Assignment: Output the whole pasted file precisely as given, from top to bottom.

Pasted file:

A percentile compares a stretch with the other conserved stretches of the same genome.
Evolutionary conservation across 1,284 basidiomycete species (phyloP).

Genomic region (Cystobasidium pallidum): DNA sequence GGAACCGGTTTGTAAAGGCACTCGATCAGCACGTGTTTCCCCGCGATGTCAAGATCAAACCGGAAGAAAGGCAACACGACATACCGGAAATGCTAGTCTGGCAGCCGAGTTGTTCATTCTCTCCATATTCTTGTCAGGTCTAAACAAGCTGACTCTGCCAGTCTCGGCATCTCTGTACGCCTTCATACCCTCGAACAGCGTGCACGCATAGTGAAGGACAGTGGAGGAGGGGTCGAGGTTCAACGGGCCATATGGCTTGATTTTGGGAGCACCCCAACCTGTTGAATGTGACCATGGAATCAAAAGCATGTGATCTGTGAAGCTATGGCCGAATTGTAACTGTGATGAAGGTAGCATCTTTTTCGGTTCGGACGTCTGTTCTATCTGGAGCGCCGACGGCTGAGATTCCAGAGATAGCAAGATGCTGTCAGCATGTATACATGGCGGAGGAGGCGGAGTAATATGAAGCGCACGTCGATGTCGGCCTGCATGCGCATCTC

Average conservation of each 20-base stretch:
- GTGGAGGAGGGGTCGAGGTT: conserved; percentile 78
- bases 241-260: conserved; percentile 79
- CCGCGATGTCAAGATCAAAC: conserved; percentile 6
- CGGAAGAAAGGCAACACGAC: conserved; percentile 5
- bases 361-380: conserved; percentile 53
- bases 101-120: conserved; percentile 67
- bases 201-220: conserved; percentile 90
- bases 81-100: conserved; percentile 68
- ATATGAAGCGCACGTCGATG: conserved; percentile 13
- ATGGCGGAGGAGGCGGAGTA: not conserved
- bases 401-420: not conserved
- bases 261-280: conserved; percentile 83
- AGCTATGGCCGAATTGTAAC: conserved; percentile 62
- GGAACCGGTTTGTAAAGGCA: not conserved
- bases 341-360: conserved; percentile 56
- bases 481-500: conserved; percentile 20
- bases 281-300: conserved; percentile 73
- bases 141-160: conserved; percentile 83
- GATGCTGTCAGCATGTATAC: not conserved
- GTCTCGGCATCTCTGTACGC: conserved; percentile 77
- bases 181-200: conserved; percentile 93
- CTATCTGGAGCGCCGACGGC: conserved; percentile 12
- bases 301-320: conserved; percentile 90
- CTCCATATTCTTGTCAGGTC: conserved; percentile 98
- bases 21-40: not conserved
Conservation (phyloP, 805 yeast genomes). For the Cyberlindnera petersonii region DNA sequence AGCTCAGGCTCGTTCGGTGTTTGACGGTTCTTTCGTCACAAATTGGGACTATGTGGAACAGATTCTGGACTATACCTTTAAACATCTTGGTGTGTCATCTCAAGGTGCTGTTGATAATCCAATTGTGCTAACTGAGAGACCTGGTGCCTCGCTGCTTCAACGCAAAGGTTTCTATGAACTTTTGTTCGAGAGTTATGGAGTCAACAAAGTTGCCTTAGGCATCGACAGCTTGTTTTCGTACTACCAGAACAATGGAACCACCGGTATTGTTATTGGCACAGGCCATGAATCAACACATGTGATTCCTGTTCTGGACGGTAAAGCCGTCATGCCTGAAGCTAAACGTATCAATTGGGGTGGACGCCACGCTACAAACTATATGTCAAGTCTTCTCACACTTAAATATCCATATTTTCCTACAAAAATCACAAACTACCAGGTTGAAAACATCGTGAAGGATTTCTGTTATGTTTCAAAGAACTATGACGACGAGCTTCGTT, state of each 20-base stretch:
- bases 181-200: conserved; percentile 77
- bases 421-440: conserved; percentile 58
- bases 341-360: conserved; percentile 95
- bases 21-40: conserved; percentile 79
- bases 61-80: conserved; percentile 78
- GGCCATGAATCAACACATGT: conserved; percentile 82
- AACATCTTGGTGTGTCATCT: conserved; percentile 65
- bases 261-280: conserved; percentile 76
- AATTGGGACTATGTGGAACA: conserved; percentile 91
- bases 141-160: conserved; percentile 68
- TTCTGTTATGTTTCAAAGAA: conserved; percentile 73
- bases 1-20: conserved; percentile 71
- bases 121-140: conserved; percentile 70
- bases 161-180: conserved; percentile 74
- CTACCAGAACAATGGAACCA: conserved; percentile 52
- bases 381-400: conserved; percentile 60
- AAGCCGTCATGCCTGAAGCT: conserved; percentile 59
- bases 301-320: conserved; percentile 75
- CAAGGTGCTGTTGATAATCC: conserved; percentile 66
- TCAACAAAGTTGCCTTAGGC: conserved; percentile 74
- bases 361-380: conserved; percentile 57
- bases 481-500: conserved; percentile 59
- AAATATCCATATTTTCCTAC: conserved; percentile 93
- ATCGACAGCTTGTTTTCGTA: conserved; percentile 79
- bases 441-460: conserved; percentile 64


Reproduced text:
A percentile compares a stretch with the other conserved stretches of the same genome.
Evolutionary conservation across 1,284 basidiomycete species (phyloP).

Genomic region (Cystobasidium pallidum): DNA sequence GGAACCGGTTTGTAAAGGCACTCGATCAGCACGTGTTTCCCCGCGATGTCAAGATCAAACCGGAAGAAAGGCAACACGACATACCGGAAATGCTAGTCTGGCAGCCGAGTTGTTCATTCTCTCCATATTCTTGTCAGGTCTAAACAAGCTGACTCTGCCAGTCTCGGCATCTCTGTACGCCTTCATACCCTCGAACAGCGTGCACGCATAGTGAAGGACAGTGGAGGAGGGGTCGAGGTTCAACGGGCCATATGGCTTGATTTTGGGAGCACCCCAACCTGTTGAATGTGACCATGGAATCAAAAGCATGTGATCTGTGAAGCTATGGCCGAATTGTAACTGTGATGAAGGTAGCATCTTTTTCGGTTCGGACGTCTGTTCTATCTGGAGCGCCGACGGCTGAGATTCCAGAGATAGCAAGATGCTGTCAGCATGTATACATGGCGGAGGAGGCGGAGTAATATGAAGCGCACGTCGATGTCGGCCTGCATGCGCATCTC

Average conservation of each 20-base stretch:
- GTGGAGGAGGGGTCGAGGTT: conserved; percentile 78
- bases 241-260: conserved; percentile 79
- CCGCGATGTCAAGATCAAAC: conserved; percentile 6
- CGGAAGAAAGGCAACACGAC: conserved; percentile 5
- bases 361-380: conserved; percentile 53
- bases 101-120: conserved; percentile 67
- bases 201-220: conserved; percentile 90
- bases 81-100: conserved; percentile 68
- ATATGAAGCGCACGTCGATG: conserved; percentile 13
- ATGGCGGAGGAGGCGGAGTA: not conserved
- bases 401-420: not conserved
- bases 261-280: conserved; percentile 83
- AGCTATGGCCGAATTGTAAC: conserved; percentile 62
- GGAACCGGTTTGTAAAGGCA: not conserved
- bases 341-360: conserved; percentile 56
- bases 481-500: conserved; percentile 20
- bases 281-300: conserved; percentile 73
- bases 141-160: conserved; percentile 83
- GATGCTGTCAGCATGTATAC: not conserved
- GTCTCGGCATCTCTGTACGC: conserved; percentile 77
- bases 181-200: conserved; percentile 93
- CTATCTGGAGCGCCGACGGC: conserved; percentile 12
- bases 301-320: conserved; percentile 90
- CTCCATATTCTTGTCAGGTC: conserved; percentile 98
- bases 21-40: not conserved
Conservation (phyloP, 805 yeast genomes). For the Cyberlindnera petersonii region DNA sequence AGCTCAGGCTCGTTCGGTGTTTGACGGTTCTTTCGTCACAAATTGGGACTATGTGGAACAGATTCTGGACTATACCTTTAAACATCTTGGTGTGTCATCTCAAGGTGCTGTTGATAATCCAATTGTGCTAACTGAGAGACCTGGTGCCTCGCTGCTTCAACGCAAAGGTTTCTATGAACTTTTGTTCGAGAGTTATGGAGTCAACAAAGTTGCCTTAGGCATCGACAGCTTGTTTTCGTACTACCAGAACAATGGAACCACCGGTATTGTTATTGGCACAGGCCATGAATCAACACATGTGATTCCTGTTCTGGACGGTAAAGCCGTCATGCCTGAAGCTAAACGTATCAATTGGGGTGGACGCCACGCTACAAACTATATGTCAAGTCTTCTCACACTTAAATATCCATATTTTCCTACAAAAATCACAAACTACCAGGTTGAAAACATCGTGAAGGATTTCTGTTATGTTTCAAAGAACTATGACGACGAGCTTCGTT, state of each 20-base stretch:
- bases 181-200: conserved; percentile 77
- bases 421-440: conserved; percentile 58
- bases 341-360: conserved; percentile 95
- bases 21-40: conserved; percentile 79
- bases 61-80: conserved; percentile 78
- GGCCATGAATCAACACATGT: conserved; percentile 82
- AACATCTTGGTGTGTCATCT: conserved; percentile 65
- bases 261-280: conserved; percentile 76
- AATTGGGACTATGTGGAACA: conserved; percentile 91
- bases 141-160: conserved; percentile 68
- TTCTGTTATGTTTCAAAGAA: conserved; percentile 73
- bases 1-20: conserved; percentile 71
- bases 121-140: conserved; percentile 70
- bases 161-180: conserved; percentile 74
- CTACCAGAACAATGGAACCA: conserved; percentile 52
- bases 381-400: conserved; percentile 60
- AAGCCGTCATGCCTGAAGCT: conserved; percentile 59
- bases 301-320: conserved; percentile 75
- CAAGGTGCTGTTGATAATCC: conserved; percentile 66
- TCAACAAAGTTGCCTTAGGC: conserved; percentile 74
- bases 361-380: conserved; percentile 57
- bases 481-500: conserved; percentile 59
- AAATATCCATATTTTCCTAC: conserved; percentile 93
- ATCGACAGCTTGTTTTCGTA: conserved; percentile 79
- bases 441-460: conserved; percentile 64